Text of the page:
There are certain things in life that we value even though they don't make us feel good or benefit us in any obvious way. That there is wilderness remaining on this planet in remote parts of Canada, Siberia and Brazil is something most of us value, even though we are unlikely to ever go there to experience its wonders, and even though leaving it as wilderness means its natural resources will not be extracted to produce manufactured goods for us to consume. We have this idea that we would find the world to be a poorer place if these great stretches of wilderness were to disappear. Similarly, there are genres of music that we may not enjoy or benefit from in any tangible way that we would still defend if all record of them were about to be wiped clean. Outside of movie soundtracks, for instance, most Americans do not listen to classical music; nevertheless, most would feel deprived if the world suddenly found itself bereft of Beethoven's Fifth Symphony. There is something about wilderness and Beethoven, about endangered species, city skylines and Miles Davis, about great writers and thinkers, about distant cultures, about the life of others - even strangers we will never meet and creatures we will never see - there is something about these things that leads most of us to grant them value, even though they might bring us no first-hand pleasure or practical advantage. In recognizing their value, in granting them worth in the great scheme of things, we commit an act that is really very complex.
Why, after all, should it matter that a piece of music not vanish, or an ecosystem not degrade to the point of irreversibility, or a child in Sierra Leone not have her arms hacked off by a guerilla soldier? Assuming it is music one doesn't listen to, an ecosystem one will never set foot in, or a child one will never meet, if pressed for an answer for why one is nevertheless concerned about these things, the response is typically to resort to a handful of aesthetic and moral abstractions to explain the concern. The music, while not one's cup of tea, is a beautiful and elegant composition; the ecosystem has an integrity that ought not be spoiled, and it sustains forms of life that are deserving of respect; the child's well-being is a matter of justice, of rights, of concern for the weak, respect for innocence.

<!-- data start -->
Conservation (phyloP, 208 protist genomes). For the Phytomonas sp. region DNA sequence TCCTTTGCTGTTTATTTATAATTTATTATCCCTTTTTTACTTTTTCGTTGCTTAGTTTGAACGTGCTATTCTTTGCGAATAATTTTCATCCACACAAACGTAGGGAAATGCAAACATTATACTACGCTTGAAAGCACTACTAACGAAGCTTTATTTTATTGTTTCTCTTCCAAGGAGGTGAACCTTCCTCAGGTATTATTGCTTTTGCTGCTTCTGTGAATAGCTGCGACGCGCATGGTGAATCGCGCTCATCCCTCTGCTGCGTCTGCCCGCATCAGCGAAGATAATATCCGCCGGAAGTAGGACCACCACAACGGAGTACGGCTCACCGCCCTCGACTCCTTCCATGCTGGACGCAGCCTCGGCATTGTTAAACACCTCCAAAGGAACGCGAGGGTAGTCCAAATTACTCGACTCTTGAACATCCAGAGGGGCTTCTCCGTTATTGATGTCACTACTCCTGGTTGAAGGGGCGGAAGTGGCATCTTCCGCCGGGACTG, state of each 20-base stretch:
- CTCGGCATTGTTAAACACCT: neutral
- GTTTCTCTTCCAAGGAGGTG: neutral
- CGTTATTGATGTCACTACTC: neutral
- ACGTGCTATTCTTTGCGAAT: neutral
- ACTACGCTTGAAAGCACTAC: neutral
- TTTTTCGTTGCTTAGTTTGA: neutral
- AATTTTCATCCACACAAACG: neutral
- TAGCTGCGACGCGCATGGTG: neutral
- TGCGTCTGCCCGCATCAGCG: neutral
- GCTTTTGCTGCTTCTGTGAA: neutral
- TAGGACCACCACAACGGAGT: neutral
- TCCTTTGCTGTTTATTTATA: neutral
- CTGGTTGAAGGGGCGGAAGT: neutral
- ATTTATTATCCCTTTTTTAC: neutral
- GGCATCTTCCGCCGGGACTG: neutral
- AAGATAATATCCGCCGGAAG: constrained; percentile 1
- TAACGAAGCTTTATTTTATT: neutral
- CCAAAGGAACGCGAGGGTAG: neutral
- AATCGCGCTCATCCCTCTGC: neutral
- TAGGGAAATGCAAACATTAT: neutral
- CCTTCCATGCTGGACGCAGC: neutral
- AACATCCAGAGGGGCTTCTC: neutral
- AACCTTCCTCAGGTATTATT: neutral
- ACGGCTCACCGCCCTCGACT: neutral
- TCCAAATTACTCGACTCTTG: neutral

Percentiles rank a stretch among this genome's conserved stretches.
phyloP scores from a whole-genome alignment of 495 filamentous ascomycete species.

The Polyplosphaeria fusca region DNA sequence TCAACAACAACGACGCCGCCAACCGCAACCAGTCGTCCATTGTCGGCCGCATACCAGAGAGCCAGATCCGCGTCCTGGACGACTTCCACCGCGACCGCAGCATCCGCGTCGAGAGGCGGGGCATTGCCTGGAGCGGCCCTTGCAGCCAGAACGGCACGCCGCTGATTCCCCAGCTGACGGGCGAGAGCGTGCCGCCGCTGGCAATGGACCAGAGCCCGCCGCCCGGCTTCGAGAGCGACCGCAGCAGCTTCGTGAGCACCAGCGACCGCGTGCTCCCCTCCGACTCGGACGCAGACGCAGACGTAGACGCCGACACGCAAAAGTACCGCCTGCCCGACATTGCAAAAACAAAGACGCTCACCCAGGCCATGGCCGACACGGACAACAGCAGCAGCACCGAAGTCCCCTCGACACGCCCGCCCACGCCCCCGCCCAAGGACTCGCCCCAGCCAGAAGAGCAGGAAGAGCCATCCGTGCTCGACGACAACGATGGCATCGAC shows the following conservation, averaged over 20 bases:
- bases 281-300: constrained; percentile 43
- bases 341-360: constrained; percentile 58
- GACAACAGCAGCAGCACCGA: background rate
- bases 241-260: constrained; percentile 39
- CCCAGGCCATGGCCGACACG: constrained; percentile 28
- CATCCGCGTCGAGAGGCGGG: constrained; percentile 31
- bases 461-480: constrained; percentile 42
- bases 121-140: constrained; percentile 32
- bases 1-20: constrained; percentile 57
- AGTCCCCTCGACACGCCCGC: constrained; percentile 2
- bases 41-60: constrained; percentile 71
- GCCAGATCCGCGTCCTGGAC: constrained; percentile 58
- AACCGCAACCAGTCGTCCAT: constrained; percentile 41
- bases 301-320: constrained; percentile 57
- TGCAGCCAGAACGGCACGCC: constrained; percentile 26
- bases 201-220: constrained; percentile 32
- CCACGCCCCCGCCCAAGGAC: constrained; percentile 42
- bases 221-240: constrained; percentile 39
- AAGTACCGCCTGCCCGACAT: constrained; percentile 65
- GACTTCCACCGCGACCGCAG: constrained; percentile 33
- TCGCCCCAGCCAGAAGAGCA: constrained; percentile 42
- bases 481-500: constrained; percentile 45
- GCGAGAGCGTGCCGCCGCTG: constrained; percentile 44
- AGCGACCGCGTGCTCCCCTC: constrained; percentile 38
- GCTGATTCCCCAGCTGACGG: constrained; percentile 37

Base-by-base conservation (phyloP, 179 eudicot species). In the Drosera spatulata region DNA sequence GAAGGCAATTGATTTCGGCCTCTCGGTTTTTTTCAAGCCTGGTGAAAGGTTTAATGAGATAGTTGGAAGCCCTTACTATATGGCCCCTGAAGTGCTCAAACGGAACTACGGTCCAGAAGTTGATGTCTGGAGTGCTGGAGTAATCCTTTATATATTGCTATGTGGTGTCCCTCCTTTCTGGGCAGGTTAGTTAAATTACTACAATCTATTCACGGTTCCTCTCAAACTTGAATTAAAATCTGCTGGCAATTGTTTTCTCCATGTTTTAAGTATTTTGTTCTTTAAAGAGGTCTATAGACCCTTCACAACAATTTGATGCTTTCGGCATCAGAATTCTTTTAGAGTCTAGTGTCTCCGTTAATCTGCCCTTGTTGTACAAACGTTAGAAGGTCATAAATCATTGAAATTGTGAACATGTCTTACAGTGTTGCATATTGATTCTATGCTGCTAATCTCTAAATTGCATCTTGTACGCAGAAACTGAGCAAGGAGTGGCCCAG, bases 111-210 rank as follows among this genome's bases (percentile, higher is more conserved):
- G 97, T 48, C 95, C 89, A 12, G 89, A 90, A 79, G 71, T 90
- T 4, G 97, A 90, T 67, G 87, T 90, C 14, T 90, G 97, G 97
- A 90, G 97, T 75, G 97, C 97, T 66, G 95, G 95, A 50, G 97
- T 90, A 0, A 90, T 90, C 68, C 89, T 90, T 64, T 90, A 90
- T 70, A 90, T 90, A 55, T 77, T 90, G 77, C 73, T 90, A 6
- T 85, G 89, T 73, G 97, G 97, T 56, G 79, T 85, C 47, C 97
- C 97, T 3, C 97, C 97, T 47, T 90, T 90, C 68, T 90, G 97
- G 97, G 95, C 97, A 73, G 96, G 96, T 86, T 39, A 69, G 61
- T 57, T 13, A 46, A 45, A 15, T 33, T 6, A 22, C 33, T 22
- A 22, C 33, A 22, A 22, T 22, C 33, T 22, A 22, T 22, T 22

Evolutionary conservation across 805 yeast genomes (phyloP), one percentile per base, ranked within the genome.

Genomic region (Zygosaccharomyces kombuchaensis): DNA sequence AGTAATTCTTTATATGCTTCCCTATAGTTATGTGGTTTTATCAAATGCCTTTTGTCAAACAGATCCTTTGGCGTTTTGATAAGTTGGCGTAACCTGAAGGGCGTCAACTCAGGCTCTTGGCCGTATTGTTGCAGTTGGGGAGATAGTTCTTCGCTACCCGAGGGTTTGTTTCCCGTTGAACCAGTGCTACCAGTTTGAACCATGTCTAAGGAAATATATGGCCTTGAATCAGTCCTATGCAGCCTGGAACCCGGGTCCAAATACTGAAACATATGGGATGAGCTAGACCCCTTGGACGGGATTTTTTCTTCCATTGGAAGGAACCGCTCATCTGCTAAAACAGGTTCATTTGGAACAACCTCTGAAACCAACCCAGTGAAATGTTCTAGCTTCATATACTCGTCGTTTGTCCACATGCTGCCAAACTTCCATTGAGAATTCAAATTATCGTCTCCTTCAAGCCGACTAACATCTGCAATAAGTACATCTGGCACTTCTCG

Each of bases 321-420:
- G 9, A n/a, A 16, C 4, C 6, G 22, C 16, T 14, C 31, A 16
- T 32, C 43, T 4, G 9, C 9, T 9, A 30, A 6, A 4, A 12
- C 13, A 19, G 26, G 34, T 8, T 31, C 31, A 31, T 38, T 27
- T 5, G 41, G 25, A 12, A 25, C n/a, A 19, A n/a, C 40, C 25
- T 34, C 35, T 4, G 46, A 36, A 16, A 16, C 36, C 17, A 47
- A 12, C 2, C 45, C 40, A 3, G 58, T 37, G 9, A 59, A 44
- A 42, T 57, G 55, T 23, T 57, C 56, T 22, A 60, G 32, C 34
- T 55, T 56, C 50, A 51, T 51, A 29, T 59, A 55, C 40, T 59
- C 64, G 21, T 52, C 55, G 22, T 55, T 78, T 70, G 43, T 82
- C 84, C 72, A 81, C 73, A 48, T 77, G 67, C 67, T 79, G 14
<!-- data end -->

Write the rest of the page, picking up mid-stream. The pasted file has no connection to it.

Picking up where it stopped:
Good reasons, but it could be pressed further - why should one care about beauty and elegance, integrity, life, justice, rights, and innocence? On what grounds do these abstractions acquire the obvious authority that we grant them? In Hindu mythology, the universe is understood to rest on a platform that sits on the backs of four elephants, and the elephants all stand on a turtle's back. Clifford Geertz tells the story of an Indian who, when asked what the turtle rested on, answered, "Ah, Sahib, after that it is turtles all the way down."1 The turtle, here, is a symbol for the last reality that can be conceptualized, beyond which is a mystery that our consciousness cannot articulate but our faith still affirms. In a similar vein, Augustine followed a chain of inquiry, chasing down leads in search of God, from land to sea to living things to air to heavenly bodies - each, at the time, the embodiment of some cosmic power or metaphysical principle:
But what is my God? I put my question to the earth. It answered, "I am not God," and all things on earth declared the same. I asked the sea and the chasms of the deep and the living things that creep in them, but they answered, "We are not your God. Seek what is above us." I spoke to the winds that blow, and the whole air and all that lives in it replied, "I am not God." I asked the sky, the sun, the moon, and the stars, but they told me "Neither are we the God whom you seek." I spoke to all the things that are about me, all that can be admitted by the door of the senses, and I said, "Since you are not my God, tell me about him. Tell me something of my God." Clear and loud they answered, "God is he who made us."2